To make it work declare your variables as doubles, and do the exponentiation of 2, as you need to (21 times I believe). Your answer might be OK, because it's a power of 2. If it needs to be rounded, add 0.5 to it and then divide by 1, to round it off.

    Give that a shot.

    I'm getting that sneaky feeling that there is a bit based, power of 2, super easy answer to this, but I don't know it. Did your prof mention something like this, and like to be "sneaky"?
    Last edited by Adak; 08-14-2011 at 10:39 AM.

  11. #11
    C++ Witch laserlight's Avatar
    Join Date
    Oct 2003
    Location
    Singapore
    Posts
    21,445
    Quote Originally Posted by Adak
    I'm getting that sneaky feeling that there is a bit based, power of 2, super easy answer to this, but I don't know it.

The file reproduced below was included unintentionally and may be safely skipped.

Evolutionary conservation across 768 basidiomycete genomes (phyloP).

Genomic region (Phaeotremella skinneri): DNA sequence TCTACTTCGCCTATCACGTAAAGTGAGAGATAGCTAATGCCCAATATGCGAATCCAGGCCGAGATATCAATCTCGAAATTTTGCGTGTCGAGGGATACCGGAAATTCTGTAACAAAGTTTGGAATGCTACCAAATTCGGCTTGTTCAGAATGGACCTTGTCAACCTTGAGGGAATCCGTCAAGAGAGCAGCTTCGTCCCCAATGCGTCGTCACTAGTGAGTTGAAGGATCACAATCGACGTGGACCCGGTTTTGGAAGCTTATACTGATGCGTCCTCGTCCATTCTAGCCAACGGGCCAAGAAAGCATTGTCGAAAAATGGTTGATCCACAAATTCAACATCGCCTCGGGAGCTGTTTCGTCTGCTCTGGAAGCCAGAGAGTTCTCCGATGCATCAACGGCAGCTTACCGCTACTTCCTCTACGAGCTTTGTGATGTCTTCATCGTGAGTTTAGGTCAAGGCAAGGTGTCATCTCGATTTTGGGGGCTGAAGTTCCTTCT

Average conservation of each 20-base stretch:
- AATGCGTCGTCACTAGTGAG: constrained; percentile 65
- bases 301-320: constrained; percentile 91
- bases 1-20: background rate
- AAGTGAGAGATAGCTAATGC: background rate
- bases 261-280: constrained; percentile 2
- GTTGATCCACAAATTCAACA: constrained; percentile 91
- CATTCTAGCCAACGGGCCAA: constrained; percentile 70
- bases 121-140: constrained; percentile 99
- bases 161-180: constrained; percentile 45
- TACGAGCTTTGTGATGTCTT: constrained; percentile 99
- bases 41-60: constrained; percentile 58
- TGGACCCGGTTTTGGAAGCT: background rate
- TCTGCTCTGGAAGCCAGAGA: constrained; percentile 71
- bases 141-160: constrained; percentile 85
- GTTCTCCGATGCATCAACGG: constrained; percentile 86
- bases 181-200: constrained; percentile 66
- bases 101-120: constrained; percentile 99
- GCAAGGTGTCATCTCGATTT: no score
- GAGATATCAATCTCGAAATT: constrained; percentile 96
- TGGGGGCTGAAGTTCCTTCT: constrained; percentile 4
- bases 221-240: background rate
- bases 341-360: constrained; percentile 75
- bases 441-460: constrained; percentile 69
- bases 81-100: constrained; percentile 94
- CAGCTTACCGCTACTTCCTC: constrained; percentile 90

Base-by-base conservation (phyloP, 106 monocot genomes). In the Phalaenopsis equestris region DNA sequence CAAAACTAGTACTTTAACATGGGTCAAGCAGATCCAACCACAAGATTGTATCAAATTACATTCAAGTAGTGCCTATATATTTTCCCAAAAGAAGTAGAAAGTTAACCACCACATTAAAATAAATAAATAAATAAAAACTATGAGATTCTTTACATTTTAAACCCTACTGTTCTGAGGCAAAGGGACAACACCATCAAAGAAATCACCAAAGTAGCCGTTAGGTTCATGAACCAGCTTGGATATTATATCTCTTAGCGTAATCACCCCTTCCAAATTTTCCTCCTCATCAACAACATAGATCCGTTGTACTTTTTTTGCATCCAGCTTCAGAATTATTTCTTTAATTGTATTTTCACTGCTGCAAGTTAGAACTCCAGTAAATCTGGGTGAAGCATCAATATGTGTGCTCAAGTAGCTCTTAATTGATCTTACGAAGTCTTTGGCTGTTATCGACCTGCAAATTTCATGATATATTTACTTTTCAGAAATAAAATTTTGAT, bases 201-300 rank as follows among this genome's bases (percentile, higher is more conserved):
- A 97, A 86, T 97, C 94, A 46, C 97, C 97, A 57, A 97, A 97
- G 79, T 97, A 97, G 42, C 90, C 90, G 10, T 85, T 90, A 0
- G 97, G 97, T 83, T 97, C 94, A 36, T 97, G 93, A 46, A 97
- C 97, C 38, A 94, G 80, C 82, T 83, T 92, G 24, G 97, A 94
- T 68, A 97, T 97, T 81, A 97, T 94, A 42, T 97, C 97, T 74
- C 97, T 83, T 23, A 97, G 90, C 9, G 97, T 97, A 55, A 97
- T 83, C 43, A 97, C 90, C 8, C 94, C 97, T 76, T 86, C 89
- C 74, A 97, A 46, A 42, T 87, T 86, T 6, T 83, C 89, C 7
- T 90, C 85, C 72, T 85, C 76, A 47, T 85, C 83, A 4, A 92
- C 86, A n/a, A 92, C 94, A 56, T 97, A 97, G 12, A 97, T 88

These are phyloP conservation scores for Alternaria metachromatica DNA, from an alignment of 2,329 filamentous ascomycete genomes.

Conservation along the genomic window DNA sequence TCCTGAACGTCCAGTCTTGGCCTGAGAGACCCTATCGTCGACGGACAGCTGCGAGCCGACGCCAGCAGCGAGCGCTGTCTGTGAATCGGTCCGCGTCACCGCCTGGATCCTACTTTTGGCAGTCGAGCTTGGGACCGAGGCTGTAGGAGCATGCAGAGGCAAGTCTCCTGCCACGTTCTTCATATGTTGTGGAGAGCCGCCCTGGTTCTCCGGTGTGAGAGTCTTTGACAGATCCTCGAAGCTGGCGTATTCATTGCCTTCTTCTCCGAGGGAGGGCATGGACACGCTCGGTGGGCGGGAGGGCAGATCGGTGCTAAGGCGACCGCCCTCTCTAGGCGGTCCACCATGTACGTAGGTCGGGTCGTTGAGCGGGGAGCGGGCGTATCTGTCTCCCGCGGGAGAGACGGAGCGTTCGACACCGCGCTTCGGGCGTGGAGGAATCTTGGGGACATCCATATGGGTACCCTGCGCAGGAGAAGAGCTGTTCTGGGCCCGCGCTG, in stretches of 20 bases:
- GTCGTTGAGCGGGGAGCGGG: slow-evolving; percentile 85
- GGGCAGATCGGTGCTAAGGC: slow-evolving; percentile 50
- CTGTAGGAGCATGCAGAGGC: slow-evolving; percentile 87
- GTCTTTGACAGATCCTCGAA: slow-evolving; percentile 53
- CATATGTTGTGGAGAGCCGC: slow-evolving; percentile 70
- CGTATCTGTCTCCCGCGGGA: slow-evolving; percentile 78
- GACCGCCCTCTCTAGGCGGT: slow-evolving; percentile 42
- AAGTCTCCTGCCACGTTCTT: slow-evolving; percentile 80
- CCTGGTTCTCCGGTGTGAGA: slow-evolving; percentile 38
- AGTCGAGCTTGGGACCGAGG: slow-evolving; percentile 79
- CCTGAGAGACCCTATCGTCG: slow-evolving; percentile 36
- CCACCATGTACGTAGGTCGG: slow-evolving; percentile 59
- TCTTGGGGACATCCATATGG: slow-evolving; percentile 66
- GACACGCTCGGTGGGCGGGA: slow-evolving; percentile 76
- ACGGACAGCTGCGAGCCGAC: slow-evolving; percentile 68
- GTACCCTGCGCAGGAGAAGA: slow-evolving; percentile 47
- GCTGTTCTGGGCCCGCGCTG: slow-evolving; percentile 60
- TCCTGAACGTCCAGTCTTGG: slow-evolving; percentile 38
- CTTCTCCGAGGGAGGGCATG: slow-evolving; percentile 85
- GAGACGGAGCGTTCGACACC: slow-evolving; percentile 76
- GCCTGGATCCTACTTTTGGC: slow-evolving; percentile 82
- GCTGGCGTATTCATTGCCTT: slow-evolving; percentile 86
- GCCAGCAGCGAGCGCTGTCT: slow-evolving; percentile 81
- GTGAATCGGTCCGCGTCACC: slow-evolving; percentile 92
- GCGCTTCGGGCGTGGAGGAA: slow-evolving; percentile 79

Well, you could add powers (and end up with the Fibonacci sequence) and then use a left shift, but keeping track of the last two numbers generated would work just as well.
    C + C++ Compiler: MinGW port of GCC
    Version Control System: Bazaar

    Look up a C++ Reference and learn How To Ask Questions The Smart Way

  12. #12
    Banned
    Join Date
    Aug 2010
    Location
    Ontario Canada
    Posts
    9,547
    The problem with 256 * 8192 is that it's too big for a 16 bit integer and since it is powers of 2, the result left in the lower 16 bits is all 0s.

    Do yourself a favor...
    Code:
    #include <stdio.h>
    
    int main (void)
     { 
        printf("%d\n", sizeof (int));
        printf("%d\n", sizeof (long int));
        printf("%d\n", sizeof (long long int));
        return 0;
      }
    If your answers are 2 4 4 instead of 4 4 8 .... you need a new compiler.

    The biggest number you're going to put into 2 bytes is 65,535
    The biggest number for 4 bytes is 4,294,967,295
    The bittest number for 8 bytes is 18,446,744,073,709,551,614

    Can you see why a new compiler might be a good idea?

  13. #13
    Registered User
    Join Date
    Sep 2006
    Posts
    8,868